Will it fit in a spreadsheet or schematics?

I like spreadsheets. I try to put everything into one. They are poorly made by accounting standards, for sure, but serve well for informational organization.

Every doctor's visit I've ever had? In a spreadsheet. DVD collection? Spreadsheet. I will spreadsheet you before you know it.

Schematics, also. One of my sketch journals is just for drawing plans and ideas for various fortresses and places I'd like to live, all with the peculiar property of being isolated with a wall to keep people out and never have to leave again. There are sketches of things like gravity-based water pumps for electricity, ways to collect rainwater for household use -- that kind of thing. The kind of engineering an art major might come up with, heh.

Years ago, I had a cupcake business, and I recently stumbled across some drawings I'd made back then. Apparently I also made schematics for cupcakes. (Yes, I had several spreadsheets as well.)


Because the structural makeup of a dessert is crucial to get down on paper.

Red Velvet, a weak chocolate cake and 10 lbs of red food dye

Different from Casino Royale.

The joy of citrus.

Everyone wants a cupcake with "shards" in the description.

In practice, people didn't know what the decoration was supposed to be.

This was a pretty good basic chocolate cake, so mom was right.

I thought it was funny. You might be able to pick out a few of them from my old pastry gallery.


  1. "Yer makin' me hungry!"

    Even those of us in your parents' generation can appreciate the utility of spreadsheet software ... right up there with the unfortunately-named "word processor" in terms of usefulness. (That name makes one's writing sound like Cheez-Whiz, a vaguely-edible product of intense "processing.") In the engineering world from which I'm retired, a spreadsheet can be a powerful way of modeling a design to find out what "knobs to turn" (design parameters to vary) to make the thing being designed work better, and to get an estimate of how well it might be expected to work at best. Given the cheapness and availability of computing power, it's easy to evaluate quantities by numerical methods, representing integrals involving analytically-intractable functions, or functions of no known analytical form, like the measured spectral output of a lamp, as Riemann sums. And you don't have to write, and debug, code. Makes life at least easier, and often a pleasure.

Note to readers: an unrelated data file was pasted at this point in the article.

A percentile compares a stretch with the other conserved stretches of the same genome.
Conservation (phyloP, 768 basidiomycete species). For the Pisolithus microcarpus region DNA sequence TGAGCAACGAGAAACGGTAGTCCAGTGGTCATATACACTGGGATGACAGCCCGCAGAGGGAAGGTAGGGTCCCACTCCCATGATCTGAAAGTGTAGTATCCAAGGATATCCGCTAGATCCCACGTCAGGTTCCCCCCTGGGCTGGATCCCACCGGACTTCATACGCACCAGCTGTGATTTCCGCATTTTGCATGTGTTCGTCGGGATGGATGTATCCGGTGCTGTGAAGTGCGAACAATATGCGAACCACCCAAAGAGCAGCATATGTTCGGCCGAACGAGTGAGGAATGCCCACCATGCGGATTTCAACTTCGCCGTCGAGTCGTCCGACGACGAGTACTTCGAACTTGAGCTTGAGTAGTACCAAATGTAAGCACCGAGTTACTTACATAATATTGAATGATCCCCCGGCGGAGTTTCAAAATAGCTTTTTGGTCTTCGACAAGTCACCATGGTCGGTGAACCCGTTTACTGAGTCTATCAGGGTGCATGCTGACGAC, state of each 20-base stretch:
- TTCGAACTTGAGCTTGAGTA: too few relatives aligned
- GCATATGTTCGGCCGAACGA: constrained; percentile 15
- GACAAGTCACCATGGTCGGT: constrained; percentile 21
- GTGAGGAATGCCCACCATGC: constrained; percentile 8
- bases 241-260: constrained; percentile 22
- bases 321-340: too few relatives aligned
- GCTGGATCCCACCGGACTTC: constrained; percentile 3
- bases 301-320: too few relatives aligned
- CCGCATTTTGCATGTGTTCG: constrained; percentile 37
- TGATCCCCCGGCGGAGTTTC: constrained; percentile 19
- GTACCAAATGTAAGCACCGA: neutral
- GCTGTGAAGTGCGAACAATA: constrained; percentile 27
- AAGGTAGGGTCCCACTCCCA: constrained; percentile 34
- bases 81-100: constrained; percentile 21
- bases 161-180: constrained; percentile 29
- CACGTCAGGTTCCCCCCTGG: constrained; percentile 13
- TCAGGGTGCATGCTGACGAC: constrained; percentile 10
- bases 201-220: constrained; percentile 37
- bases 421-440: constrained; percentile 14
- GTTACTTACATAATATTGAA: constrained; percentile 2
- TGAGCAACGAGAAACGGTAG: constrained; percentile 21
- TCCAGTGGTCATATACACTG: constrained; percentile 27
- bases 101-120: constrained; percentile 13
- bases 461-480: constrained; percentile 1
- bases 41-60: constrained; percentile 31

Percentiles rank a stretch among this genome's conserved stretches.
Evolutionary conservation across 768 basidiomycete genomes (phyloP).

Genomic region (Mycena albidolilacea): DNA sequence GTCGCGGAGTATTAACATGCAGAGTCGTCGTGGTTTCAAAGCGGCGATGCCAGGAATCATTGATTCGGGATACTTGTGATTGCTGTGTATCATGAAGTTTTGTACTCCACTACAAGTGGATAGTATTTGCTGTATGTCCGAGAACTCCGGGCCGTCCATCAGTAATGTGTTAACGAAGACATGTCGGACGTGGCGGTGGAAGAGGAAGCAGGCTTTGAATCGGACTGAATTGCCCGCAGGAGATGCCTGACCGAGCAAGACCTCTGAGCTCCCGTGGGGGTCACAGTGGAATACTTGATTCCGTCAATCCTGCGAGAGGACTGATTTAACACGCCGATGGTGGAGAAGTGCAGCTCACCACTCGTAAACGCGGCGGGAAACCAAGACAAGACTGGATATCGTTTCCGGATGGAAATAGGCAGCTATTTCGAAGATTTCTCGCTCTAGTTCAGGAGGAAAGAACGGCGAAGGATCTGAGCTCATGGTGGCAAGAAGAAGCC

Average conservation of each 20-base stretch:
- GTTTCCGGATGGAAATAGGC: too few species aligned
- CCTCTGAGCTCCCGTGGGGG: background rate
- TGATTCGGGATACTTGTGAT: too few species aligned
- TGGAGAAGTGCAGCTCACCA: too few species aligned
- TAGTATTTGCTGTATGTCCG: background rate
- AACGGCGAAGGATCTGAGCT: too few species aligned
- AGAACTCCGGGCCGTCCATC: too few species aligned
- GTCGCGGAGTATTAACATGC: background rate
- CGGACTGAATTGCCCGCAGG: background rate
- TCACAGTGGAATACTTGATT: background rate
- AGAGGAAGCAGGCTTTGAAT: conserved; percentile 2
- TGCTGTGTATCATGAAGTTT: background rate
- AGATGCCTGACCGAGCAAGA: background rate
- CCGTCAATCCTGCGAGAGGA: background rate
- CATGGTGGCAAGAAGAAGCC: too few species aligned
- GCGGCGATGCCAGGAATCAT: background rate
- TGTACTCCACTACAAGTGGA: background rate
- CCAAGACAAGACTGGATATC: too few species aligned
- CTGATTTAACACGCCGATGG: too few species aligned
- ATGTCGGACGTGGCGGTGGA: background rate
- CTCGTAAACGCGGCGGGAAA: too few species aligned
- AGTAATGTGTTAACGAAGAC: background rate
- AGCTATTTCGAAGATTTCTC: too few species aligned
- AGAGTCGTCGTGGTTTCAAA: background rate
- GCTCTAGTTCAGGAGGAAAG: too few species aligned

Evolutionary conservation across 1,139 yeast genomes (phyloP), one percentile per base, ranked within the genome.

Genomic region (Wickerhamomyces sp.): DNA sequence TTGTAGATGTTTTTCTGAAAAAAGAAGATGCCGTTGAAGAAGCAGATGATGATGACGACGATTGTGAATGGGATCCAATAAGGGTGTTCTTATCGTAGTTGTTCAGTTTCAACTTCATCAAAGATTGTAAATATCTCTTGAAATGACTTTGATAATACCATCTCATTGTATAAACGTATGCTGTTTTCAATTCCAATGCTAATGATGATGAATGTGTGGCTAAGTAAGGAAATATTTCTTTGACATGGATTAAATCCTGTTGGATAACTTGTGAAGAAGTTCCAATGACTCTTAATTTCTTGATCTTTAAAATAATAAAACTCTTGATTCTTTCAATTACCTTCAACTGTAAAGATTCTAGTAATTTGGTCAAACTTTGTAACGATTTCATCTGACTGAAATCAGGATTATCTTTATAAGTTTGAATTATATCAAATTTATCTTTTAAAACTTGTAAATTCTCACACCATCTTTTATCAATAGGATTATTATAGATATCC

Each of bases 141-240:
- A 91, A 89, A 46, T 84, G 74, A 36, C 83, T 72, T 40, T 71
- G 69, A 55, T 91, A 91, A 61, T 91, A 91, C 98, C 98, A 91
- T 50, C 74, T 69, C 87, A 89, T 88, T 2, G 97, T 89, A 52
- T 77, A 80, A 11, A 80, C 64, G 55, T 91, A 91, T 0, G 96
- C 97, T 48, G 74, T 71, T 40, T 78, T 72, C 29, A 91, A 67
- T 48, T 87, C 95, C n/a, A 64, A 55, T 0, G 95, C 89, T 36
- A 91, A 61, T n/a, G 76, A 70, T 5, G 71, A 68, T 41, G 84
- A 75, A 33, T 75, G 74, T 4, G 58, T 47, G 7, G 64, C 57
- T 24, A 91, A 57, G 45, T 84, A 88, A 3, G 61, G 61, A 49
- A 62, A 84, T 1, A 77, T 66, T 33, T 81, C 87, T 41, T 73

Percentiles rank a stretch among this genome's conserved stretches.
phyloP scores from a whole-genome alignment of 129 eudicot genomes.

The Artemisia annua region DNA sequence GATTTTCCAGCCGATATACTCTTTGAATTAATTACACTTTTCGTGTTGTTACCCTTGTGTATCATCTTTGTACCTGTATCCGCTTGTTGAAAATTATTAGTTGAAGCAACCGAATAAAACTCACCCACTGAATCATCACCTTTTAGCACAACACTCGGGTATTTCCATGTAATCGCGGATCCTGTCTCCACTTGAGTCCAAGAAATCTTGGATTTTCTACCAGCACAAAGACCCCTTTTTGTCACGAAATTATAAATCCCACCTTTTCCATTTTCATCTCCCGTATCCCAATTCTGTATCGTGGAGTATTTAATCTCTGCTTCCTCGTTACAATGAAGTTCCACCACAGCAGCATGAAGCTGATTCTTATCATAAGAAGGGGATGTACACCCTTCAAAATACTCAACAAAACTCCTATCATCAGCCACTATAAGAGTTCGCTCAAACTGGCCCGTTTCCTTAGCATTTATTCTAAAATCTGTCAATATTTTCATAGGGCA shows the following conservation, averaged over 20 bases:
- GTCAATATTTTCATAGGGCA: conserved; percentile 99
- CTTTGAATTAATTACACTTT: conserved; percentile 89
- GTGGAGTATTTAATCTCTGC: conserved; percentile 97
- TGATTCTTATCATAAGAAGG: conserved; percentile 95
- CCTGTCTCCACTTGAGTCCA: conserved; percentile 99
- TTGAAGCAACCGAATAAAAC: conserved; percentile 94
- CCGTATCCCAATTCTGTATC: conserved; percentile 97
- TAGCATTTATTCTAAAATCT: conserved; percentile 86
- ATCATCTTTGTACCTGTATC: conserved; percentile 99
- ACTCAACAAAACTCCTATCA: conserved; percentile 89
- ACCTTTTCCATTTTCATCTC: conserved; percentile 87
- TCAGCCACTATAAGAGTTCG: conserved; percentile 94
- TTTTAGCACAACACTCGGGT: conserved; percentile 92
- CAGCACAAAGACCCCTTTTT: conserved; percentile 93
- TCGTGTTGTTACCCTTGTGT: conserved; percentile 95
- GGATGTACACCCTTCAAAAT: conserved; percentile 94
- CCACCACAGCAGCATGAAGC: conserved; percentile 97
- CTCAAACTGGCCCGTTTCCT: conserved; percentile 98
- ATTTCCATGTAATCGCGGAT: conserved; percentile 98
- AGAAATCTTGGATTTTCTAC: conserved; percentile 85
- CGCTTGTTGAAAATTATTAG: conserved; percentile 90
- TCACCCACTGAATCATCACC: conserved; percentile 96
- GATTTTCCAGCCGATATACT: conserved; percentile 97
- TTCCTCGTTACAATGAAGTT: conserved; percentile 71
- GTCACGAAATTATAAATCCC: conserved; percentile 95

And after retirement? The "checkbook" is a spreadsheet. The household budget likewise. I know my cumulative road cycling for this year totals 1823 miles, thanks to my mileage log spreadsheet -- OCD, anyone? I can see how my 2007 Ford Escape has a mild sinusoidal variation in fuel economy over the year, better in warmer weather, worse in the cold.

    Come to think of it, maybe spreadsheets aren't such a good idea. They seem to be reinforcing some questionable tendencies in myself.


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